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Letters: Tuition increase | Healthy ecosystem | Housing decisions | Pelosi problem | Rewriting geography | Climate solution

Letters: Tuition increase | Healthy ecosystem | Housing decisions | Pelosi problem | Rewriting geography | Climate solution

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CSU tuition increase
threatens college dream

Re: “Possible 6% tuition hike angers, stuns students” (Page A1, Aug. 21).

As the vote on whether or not to increase tuition for all CSU students looms nearer, I would implore those making the decision to think of the students.

Think of $200 textbooks, online coursework access codes, rent hikes, economic inflation and the overall economic weight of being a student in 2023. The cost of tuition is already astronomical compared to 20 or even 10 years ago. Students face a world that threatens to leave them in debt for the rest of their lives, simply for wanting the better future that education promises.

This tuition hike threatens not only a lifelong ball and chain of debt but for many, the death of hope.

Olivia Markel
San Jose

County can’t spray way
to healthy ecosystem

Re: “County should consider alternatives to spraying” (Page A6, Sept. 6).

I agree with Cheriel Jensen’s Sept. 6 letter opposing the spraying of pesticides in our communities. Even if these these pesticides are nominally human-safe, they are not as tightly targeted as one might hope, and can cause significant damage and die-offs of pollinators and (ironically) mosquito predators.

Alternative long-term strategies should be considered, such as improving local conditions for insects, birds and bats that prey on mosquitos. We cannot poison our way to a healthy ecosystem.

Scott Stanford
Mountain View

Give housing power
back to local officials

Re: “Popular housing narrative upended by planning expert” (Page A12, Aug. 26).

I’m writing to express our community’s urgent concern for local control over zoning, planning and building decisions. We need to re-evaluate housing legislation, putting planning power back into local hands. This isn’t just economics; it’s vital for stable, thriving communities. State-level approaches often overlook local needs like density and environment. Involving locals in planning ensures housing that fits.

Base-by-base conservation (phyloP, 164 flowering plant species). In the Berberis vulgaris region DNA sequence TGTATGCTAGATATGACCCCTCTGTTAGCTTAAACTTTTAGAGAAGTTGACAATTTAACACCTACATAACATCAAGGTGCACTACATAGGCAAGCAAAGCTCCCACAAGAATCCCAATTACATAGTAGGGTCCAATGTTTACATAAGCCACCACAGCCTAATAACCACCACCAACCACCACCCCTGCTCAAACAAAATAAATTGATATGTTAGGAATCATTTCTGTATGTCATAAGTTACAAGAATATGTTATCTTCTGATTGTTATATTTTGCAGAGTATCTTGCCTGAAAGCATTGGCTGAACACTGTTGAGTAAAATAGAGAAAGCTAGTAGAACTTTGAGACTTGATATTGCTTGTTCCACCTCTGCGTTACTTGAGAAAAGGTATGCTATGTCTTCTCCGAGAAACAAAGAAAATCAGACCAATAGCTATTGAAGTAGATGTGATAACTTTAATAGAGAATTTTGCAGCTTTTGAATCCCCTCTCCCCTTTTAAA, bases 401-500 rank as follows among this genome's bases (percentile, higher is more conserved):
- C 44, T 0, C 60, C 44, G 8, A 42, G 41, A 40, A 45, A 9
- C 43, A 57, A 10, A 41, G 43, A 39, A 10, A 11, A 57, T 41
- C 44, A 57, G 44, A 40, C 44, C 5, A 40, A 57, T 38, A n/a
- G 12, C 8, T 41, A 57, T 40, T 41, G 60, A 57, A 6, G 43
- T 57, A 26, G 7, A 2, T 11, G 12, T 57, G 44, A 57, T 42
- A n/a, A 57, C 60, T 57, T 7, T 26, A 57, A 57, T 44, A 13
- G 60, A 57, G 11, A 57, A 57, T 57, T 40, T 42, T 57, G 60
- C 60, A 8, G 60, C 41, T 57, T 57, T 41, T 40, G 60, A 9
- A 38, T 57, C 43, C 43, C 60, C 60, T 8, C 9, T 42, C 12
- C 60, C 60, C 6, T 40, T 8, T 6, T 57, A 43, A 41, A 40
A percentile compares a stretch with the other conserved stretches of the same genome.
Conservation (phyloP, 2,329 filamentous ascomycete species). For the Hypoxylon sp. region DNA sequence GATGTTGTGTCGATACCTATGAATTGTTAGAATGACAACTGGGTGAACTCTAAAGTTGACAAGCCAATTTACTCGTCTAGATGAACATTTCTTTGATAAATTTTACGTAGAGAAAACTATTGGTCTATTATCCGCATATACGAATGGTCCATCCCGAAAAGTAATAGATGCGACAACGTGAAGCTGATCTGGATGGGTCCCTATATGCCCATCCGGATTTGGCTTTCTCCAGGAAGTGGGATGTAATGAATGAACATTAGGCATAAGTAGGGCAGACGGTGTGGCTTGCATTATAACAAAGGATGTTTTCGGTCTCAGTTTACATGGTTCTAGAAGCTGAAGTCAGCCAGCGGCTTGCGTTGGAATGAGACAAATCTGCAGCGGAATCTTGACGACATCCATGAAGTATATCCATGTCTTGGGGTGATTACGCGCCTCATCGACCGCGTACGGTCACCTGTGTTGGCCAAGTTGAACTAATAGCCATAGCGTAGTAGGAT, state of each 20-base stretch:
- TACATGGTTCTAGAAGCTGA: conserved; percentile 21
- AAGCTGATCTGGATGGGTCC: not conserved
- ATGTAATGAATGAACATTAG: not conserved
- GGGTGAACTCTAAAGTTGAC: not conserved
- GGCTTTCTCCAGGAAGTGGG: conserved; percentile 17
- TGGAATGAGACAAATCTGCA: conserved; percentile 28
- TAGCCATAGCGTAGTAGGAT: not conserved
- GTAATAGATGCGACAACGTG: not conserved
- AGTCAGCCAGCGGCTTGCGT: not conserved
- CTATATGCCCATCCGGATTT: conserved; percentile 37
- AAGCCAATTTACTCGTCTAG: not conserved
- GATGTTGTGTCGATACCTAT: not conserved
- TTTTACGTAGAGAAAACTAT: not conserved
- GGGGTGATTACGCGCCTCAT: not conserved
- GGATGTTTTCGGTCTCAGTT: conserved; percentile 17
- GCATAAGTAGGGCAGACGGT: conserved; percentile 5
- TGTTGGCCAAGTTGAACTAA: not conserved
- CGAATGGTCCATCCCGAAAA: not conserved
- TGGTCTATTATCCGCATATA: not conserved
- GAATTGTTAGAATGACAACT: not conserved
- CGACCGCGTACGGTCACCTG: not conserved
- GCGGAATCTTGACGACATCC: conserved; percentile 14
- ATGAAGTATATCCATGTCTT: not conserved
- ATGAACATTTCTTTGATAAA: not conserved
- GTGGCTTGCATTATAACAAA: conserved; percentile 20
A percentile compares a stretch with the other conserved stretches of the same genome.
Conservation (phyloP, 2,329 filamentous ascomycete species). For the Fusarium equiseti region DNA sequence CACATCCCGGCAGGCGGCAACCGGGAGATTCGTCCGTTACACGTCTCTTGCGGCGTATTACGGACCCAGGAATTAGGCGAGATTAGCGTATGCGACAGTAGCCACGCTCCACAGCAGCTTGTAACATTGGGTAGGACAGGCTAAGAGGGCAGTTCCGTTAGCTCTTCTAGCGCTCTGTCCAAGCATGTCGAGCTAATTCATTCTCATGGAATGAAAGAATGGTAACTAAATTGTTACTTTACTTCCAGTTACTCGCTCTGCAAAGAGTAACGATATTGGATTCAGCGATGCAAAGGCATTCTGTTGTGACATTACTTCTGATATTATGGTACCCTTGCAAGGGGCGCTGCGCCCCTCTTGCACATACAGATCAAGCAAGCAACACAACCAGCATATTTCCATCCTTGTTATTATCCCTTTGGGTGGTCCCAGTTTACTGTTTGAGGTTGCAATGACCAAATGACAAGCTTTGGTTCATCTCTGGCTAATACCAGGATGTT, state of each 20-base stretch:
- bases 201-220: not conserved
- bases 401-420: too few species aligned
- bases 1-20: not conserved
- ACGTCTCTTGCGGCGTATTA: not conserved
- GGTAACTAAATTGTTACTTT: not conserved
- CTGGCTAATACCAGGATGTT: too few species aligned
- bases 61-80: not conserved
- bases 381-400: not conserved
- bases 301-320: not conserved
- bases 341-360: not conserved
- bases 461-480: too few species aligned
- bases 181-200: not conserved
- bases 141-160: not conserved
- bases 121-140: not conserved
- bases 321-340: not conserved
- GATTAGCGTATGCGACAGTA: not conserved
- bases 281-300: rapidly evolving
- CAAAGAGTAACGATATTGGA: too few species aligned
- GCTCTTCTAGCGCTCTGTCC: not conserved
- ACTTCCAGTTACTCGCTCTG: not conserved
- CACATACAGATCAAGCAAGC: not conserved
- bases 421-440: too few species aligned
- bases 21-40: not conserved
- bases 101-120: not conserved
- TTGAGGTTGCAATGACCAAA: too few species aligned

State decisions lack the personal touch of those familiar with neighborhoods. Local insights from residents, businesses and organizations shape effective policies. Restoring local decision-making encourages collaboration and innovation.

Local housing decisions breed ownership and accountability, engaging citizens and building cohesion. We can demand change, urging lawmakers to empower communities for zoning, planning and building. Let’s ensure affordable housing for all and policies that reflect each locality’s uniqueness.

Terri Henry
San Jose

Pelosi should retire,
not seek reelection

Re: “Pelosi says she will seek reelection” (Page A1, Sept. 9).

To say I was disappointed to learn Nancy Pelosi is running again is an understatement.

I was hoping she would be as selfless as Barbara Boxer and Jackie Speier, step back and endorse a fresh candidate. We need younger candidates. She needs to retire.

Pelosi will be a great mentor, sharing loads of expertise and valuable advice. Here’s hoping she’ll change her mind.

Lynda Martinez
San Jose

Pac-12 dissolution aims
to rewrite geography

Re: “Greed has led to death knell of college football” (Page A1, Sept. 3).

I couldn’t agree more with your sports columnist Dieter Kurtenbach’s views on the sad demise of our storied Pac-12 Conference.

Stanford, with 131 team titles, is the all-time leader in NCAA championships, followed by UCLA with 121. That’s Pac-12. Greed for money by other conferences (the Big-10 and Big-12) has stolen Pac-12’s crown jewels, made a mockery of sportsmanship, and won over cooperation and collegiality.

Cal and Stanford in the ACC? I’ve heard of people (like Gov. Ron DeSantis) rewriting history, but rewriting geography? Give me a break.

M. R. Pamidi
San Jose

Plant-based diet
offers climate solution

It was encouraging to see readers’ solutions to today’s problems: water scarcity, overpopulation and climate change.

The best solution is one that is often overlooked: a food system based on whole-plant foods. Animal agriculture plays a huge role in the destruction of our planet: pollution of our air, land and water, species extinction, deforestation, ocean depletion and dead zones, and a warming climate responsible for drought, flooding, fire, and other extreme weather events.

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By eating plant-based, we can reduce our greenhouse gas emissions by up to 73% (Oxford study), cut water usage by half (National Geographic), and reduce our farmed land by a whopping 77% (Our World in Data), allowing for rewilding.

While livestock takes up most of the world’s agricultural land, it only produces 18% of the world’s calories and 37% of total protein.

Healing our planet and ourselves depends on a massive shift to plant-based foods.

Karen Rubio
Los Gatos